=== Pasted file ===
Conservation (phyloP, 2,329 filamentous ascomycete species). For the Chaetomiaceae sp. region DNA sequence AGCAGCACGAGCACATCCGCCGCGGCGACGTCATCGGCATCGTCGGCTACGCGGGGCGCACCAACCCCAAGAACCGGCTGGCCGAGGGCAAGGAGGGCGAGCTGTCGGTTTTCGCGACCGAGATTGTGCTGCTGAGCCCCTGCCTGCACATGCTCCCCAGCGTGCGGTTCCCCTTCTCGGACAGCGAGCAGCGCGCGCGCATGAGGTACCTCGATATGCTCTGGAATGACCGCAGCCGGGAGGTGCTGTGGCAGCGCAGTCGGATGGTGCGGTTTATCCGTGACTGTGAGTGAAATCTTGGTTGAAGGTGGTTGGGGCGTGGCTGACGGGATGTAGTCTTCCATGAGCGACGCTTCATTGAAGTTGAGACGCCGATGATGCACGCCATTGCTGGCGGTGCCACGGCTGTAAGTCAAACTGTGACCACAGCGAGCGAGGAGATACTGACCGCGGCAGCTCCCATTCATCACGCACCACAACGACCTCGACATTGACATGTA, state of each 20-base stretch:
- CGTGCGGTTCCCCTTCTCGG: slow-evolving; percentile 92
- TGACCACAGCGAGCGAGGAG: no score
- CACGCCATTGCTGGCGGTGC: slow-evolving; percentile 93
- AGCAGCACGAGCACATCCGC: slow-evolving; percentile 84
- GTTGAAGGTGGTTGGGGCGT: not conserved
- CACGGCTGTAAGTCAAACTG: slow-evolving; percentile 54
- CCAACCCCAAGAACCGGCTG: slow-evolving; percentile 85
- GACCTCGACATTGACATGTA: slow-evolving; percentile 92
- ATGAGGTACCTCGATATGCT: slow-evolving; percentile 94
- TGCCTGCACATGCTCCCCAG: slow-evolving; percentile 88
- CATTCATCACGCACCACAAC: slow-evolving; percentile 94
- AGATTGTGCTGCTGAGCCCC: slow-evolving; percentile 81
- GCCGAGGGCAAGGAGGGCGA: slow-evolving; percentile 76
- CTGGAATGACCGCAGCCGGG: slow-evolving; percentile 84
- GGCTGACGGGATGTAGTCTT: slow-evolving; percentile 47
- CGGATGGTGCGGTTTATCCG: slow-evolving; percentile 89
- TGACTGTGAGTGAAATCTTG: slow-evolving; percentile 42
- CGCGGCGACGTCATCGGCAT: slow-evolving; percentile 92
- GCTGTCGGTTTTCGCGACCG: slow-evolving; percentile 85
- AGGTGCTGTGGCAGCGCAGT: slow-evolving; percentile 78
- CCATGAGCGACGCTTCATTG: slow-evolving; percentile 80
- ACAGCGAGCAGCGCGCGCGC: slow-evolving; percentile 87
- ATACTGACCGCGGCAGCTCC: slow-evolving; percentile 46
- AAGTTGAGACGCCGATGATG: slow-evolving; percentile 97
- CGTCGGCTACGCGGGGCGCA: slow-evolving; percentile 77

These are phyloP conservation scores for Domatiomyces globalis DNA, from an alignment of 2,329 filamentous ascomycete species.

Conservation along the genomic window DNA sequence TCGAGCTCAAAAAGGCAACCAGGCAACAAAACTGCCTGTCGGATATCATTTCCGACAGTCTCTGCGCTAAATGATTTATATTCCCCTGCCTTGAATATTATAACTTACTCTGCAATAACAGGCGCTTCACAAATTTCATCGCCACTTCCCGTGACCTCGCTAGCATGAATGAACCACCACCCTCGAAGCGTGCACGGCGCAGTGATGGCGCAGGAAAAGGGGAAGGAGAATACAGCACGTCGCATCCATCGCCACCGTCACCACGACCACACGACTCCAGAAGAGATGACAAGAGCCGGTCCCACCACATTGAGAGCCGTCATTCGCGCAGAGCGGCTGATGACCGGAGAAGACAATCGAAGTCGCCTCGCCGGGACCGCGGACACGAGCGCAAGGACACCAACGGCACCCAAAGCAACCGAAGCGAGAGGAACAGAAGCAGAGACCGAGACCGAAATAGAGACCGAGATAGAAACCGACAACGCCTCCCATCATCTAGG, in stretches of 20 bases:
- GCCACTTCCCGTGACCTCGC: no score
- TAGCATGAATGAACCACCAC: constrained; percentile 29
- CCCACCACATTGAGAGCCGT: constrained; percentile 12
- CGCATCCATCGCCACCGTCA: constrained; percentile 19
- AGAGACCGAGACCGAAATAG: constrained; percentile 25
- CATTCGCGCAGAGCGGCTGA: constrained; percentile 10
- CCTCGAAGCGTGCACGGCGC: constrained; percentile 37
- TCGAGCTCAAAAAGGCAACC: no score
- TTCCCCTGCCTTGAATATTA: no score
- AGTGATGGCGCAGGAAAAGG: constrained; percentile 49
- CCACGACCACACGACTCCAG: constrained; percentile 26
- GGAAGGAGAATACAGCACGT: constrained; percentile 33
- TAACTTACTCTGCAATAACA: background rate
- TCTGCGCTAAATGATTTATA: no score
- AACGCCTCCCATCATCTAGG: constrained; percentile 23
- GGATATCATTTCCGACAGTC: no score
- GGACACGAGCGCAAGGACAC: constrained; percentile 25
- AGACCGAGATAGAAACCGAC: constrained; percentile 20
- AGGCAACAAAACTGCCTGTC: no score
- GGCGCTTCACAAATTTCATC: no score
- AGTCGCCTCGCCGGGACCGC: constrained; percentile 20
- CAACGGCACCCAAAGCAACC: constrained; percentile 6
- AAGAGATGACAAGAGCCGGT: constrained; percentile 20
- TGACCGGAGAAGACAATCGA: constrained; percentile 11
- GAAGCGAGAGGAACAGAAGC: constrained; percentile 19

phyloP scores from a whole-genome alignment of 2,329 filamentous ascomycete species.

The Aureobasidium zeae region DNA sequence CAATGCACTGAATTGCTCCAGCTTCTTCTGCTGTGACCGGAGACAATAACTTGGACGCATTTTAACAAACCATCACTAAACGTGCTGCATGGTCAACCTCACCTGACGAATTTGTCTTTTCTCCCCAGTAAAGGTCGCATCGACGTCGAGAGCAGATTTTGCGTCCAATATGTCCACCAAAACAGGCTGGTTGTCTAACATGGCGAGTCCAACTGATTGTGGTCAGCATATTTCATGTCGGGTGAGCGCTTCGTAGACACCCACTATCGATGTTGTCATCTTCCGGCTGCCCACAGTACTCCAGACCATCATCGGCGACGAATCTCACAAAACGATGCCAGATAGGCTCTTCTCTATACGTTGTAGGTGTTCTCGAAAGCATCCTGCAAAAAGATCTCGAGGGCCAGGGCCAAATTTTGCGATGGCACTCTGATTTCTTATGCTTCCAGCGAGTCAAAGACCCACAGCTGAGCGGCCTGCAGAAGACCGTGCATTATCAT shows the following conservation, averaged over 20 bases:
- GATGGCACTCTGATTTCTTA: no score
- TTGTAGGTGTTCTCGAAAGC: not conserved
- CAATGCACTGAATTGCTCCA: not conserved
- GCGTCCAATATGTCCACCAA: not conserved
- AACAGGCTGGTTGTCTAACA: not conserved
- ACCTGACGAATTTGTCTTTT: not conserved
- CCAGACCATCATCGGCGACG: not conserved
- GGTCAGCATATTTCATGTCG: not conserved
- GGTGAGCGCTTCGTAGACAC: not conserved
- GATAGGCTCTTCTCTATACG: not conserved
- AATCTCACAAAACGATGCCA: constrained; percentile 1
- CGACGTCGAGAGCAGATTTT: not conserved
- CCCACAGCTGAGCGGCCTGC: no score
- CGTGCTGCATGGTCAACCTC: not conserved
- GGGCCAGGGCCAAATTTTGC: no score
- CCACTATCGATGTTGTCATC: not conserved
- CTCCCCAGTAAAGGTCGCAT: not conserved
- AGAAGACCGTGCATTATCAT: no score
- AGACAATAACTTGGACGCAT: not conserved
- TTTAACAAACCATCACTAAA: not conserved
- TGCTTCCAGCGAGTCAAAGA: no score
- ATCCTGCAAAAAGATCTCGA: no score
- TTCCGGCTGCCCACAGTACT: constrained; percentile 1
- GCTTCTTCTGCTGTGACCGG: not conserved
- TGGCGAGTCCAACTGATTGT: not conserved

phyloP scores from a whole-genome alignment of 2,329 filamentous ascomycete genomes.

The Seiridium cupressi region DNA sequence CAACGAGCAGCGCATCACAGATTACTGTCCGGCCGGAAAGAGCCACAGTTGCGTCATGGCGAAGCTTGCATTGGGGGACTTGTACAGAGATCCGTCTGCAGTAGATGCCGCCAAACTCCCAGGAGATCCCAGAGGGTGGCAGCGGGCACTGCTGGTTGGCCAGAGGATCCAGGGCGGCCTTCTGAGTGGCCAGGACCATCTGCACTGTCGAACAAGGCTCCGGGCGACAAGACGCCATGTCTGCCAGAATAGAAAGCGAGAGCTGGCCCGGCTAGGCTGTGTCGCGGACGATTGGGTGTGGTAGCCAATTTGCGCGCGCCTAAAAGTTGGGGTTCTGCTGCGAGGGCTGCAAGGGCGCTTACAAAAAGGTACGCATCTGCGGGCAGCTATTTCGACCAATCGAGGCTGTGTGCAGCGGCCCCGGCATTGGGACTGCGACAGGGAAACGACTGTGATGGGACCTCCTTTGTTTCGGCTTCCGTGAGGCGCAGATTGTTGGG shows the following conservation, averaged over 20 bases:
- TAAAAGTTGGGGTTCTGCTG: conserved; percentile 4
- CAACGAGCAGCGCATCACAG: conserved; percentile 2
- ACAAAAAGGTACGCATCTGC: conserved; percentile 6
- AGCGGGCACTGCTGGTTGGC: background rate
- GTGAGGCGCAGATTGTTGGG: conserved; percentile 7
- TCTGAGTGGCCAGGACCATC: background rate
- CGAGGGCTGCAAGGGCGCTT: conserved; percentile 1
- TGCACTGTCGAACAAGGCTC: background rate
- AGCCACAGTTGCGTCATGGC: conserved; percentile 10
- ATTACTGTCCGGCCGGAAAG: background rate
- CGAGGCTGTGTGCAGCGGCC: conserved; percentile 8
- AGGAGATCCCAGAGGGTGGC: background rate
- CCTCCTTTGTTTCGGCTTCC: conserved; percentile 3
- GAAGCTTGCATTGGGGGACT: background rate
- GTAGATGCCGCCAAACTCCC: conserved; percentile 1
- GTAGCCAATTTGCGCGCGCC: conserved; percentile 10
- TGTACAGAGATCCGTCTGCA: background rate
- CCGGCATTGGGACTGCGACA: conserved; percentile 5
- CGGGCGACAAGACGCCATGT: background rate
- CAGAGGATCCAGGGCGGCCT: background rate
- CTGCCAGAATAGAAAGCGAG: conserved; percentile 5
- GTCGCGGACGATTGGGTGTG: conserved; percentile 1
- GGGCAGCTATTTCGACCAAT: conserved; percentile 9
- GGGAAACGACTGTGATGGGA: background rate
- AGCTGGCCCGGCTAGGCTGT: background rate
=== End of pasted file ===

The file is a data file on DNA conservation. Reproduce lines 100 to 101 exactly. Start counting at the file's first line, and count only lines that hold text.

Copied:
- CCGGCATTGGGACTGCGACA: conserved; percentile 5
- CGGGCGACAAGACGCCATGT: background rate